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02-26-2013, 03:26 PM
  #16
seventieslord
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Quote:
Originally Posted by BraveCanadian View Post
I happen to think that the Tin Man thing is a little overblown but I certainly wouldn't be counting on him for anything outside of the "easy" points.

And by easy I don't mean in execution (he was very talented) I mean the ones where you don't have to pay a price to get them.

He picked his spots even if we've recently tried to revise that for some reason.
So the points that you “pay the price” for are somehow worth more on the scoreboard? Can you explain that one?

The softness thing is really overblown for Turgeon, and for a lot of players. Value for toughness is already included in the point totals in a lot of cases. A guy like Neely made more room for himself on the ice, and his ability to go right through a defender certainly led to more points. But we look at his point totals and then give him bonuses for being tough and physical. Turgeon, on the other hand, if it was true that he could be taken off his game by cracking a loud fart within 10 feet of him, then he’d be expected to score fewer points when “off his game”, therefore his softness is mostly accounted for in his point totals already. But we look at his point totals and then downplay them because he was soft. Doesn’t seem right.

Quote:
Originally Posted by Sturminator View Post
...which are very good, most similar to Roenick, though a bit better. Nevertheless, a far cry from the numbers you posted.
Much better when you get beyond the best 5 seasons. Turgeon was a much better producer than Roenick.

Quote:
Originally Posted by Sturminator View Post
What an awful play that was. Nevertheless, when deciding who was the more valuable player, it would be hard for me to choose between Turgeon and Hunter.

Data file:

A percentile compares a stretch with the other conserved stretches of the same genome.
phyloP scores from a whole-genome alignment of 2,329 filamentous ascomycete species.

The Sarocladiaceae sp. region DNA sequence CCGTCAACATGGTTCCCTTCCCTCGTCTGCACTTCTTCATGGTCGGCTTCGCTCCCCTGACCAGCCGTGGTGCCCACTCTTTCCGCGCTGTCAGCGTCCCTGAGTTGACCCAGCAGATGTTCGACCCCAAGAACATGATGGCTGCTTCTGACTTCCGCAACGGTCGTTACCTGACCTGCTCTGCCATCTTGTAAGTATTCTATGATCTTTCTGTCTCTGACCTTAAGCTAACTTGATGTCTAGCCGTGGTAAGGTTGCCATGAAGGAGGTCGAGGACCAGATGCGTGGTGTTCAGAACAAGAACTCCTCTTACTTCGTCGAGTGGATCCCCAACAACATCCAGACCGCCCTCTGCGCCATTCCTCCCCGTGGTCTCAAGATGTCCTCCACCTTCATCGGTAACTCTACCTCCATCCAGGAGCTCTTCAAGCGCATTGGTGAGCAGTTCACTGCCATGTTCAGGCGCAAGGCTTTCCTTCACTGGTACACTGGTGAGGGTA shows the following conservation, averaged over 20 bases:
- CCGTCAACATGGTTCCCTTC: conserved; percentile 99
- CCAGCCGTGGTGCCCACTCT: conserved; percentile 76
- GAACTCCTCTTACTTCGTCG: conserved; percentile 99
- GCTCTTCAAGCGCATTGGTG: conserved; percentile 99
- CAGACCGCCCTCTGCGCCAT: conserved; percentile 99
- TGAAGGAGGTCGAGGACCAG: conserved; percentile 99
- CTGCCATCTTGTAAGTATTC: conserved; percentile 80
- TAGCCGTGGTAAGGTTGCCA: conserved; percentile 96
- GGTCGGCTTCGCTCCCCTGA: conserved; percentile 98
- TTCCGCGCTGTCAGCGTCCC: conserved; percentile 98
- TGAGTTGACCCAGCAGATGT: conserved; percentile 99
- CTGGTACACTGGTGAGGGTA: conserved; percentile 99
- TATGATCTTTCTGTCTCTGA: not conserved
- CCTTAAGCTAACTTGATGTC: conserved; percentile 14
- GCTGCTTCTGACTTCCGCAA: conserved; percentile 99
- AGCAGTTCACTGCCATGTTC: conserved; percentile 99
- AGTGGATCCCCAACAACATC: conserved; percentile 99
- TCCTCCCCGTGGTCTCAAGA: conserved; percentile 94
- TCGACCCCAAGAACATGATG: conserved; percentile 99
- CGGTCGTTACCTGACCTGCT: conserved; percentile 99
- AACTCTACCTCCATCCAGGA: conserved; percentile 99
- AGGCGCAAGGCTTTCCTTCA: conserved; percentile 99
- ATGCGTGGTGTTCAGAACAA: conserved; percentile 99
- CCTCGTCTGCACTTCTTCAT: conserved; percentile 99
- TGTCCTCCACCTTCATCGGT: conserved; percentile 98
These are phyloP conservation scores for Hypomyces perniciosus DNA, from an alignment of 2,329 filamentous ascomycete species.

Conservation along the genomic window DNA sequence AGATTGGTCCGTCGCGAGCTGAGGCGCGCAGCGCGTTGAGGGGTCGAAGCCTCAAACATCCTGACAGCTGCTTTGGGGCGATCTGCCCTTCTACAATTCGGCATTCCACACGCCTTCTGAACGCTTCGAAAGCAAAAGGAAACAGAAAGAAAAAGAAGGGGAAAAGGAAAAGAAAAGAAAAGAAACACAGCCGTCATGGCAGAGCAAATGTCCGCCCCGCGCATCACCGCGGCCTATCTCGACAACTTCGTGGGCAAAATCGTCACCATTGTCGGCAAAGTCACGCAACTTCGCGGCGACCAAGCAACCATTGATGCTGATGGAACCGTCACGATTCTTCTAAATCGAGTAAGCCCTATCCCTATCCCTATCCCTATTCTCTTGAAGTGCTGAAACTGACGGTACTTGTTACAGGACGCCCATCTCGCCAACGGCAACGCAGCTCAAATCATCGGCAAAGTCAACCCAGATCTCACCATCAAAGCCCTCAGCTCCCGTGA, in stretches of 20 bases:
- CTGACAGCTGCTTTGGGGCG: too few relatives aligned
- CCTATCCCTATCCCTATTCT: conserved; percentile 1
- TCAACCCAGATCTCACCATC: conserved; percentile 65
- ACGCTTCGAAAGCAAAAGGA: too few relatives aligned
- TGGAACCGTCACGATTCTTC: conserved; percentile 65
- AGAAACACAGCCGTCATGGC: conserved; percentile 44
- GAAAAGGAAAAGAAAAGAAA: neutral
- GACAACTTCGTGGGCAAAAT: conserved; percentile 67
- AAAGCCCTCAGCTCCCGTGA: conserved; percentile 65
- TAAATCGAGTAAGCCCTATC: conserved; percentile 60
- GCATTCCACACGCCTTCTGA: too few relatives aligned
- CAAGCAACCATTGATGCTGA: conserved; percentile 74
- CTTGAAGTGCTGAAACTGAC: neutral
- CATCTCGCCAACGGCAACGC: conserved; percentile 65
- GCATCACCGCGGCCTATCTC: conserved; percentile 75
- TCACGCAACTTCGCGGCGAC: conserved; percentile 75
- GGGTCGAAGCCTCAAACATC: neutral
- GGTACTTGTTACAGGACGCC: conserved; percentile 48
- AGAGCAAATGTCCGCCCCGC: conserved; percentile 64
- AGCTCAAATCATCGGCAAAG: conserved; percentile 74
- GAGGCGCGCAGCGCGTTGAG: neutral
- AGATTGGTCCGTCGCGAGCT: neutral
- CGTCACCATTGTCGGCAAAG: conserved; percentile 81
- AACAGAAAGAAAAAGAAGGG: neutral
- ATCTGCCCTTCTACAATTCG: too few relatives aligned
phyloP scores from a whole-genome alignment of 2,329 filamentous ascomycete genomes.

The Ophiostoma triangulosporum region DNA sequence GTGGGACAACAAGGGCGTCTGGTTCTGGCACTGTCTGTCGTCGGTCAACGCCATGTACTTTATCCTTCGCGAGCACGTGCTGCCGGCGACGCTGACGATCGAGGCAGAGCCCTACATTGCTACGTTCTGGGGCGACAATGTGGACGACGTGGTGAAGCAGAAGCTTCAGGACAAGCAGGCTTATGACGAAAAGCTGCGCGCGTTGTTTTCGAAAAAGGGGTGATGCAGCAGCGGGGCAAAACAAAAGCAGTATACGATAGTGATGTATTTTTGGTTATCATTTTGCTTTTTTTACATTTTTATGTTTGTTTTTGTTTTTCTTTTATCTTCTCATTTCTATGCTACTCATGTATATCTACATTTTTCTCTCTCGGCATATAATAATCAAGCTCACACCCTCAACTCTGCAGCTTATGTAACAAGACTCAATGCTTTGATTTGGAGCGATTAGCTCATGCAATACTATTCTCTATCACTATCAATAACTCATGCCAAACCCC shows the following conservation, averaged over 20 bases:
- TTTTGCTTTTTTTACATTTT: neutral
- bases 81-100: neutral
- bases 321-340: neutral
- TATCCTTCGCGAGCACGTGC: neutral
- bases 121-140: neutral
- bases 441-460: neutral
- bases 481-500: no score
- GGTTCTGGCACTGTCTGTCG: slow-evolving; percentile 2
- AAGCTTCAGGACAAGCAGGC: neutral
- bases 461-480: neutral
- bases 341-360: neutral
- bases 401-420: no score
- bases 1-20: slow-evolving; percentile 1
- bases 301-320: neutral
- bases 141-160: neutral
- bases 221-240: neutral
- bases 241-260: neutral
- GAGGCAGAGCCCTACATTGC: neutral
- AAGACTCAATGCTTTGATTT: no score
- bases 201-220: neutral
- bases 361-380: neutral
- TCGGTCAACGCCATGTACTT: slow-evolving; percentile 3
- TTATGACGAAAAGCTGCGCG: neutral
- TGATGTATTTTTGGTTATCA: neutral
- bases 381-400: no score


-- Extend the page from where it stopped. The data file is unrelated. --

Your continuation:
I don’t have a problem seeing Hunter get selected before Turgeon in an ATD setting because he is potentially a very good 3rd liner and Turgeon an OK 2nd liner. But he was in no way better or more valuable.

Quote:
Originally Posted by Sturminator View Post
Bullsh!t. Mine are the Vs2 numbers with #2 outliers eliminated when there is more than a 10% gap between #2 and #3. Your definition of outlier is evidently as soft as your second line center.

I know which system you're using. You're using seventies' ridiculous system in which Gretzky, Lemieux, their grandmothers and everyone they ever skated with are automatically removed, and then another player is removed (as the theoretical non-G/L world #1 scorer), and then the percentages are compared. This is a terrible system...so bad seventies has hardly bothered to defend it, because he's smart enough to understand what a trainwreck it really is.

Must I always check your numbers, dreak?
That’s kinda rude, don’t you think? Talking to dreakmur as though he was posting falsehoods. When (by your understanding at the time) he was using a system that is not “false” but simply a different interpretation of the same data – which, I should note again, was not used for the purpose of boosting any specific player or group of players.

Quote:
Originally Posted by monster_bertuzzi View Post
Sedin holds his own. Playmaking finishes are off the charts (especially if we're factoring in this season in a month as well).